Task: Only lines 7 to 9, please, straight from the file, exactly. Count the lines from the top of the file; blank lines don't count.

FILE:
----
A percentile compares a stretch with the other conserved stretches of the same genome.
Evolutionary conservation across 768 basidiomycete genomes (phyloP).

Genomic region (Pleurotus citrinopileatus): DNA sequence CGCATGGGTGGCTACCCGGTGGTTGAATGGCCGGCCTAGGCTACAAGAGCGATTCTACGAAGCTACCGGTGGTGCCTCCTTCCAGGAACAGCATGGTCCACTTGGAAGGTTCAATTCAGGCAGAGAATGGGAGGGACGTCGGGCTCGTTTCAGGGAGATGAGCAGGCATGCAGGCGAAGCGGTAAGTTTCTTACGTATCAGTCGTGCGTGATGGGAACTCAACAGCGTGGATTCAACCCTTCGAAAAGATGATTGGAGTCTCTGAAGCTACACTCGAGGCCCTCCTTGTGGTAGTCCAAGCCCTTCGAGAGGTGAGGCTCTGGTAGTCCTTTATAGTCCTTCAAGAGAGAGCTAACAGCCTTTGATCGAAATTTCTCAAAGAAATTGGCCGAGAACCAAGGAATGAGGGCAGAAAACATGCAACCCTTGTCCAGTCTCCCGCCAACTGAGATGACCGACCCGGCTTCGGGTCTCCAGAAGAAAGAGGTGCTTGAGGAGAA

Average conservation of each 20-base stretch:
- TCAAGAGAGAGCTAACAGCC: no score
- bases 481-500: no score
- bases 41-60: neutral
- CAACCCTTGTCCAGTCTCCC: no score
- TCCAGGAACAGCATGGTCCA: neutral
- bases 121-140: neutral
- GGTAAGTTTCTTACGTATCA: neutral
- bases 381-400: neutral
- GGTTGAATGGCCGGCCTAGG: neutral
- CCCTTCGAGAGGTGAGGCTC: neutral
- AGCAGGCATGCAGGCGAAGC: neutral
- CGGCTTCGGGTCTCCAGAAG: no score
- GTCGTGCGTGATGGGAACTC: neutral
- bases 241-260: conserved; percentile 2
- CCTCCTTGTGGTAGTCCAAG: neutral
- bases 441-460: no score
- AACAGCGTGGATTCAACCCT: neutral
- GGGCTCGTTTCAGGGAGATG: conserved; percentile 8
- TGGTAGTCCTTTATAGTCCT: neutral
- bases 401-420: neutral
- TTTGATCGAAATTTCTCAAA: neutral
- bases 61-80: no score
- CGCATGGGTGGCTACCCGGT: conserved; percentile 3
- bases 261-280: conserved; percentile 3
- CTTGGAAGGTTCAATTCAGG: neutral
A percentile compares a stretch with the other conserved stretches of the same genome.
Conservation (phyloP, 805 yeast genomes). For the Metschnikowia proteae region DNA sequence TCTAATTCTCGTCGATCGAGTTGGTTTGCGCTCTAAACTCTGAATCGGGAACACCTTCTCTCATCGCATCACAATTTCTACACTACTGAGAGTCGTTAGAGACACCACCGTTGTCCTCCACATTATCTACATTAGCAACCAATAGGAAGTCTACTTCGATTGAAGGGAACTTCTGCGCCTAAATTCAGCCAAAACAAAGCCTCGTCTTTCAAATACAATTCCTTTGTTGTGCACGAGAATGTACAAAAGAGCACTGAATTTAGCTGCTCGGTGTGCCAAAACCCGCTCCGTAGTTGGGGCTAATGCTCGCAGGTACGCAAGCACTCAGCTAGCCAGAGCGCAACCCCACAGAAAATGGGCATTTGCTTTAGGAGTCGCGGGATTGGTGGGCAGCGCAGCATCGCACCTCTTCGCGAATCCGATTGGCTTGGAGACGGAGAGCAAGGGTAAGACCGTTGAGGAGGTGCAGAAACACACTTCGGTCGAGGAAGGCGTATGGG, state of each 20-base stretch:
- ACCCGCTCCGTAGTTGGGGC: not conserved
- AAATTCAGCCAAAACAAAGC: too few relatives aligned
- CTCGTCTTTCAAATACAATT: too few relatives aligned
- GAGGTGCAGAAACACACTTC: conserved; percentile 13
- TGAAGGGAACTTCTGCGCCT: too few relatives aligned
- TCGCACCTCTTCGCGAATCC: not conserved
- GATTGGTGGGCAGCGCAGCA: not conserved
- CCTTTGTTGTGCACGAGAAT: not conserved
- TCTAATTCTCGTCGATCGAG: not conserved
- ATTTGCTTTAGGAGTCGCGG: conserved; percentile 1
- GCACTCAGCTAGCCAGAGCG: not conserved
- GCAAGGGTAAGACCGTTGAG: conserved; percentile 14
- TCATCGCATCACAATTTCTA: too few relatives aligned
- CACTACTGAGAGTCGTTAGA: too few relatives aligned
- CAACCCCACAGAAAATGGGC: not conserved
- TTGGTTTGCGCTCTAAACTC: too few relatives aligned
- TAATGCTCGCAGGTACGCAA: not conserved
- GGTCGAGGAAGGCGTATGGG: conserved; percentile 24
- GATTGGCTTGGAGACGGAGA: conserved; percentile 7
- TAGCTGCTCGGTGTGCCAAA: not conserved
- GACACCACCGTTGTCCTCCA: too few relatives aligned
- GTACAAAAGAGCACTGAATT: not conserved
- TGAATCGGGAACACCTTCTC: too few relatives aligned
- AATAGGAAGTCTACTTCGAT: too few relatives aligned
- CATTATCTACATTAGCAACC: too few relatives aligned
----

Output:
- bases 41-60: neutral
- CAACCCTTGTCCAGTCTCCC: no score
- TCCAGGAACAGCATGGTCCA: neutral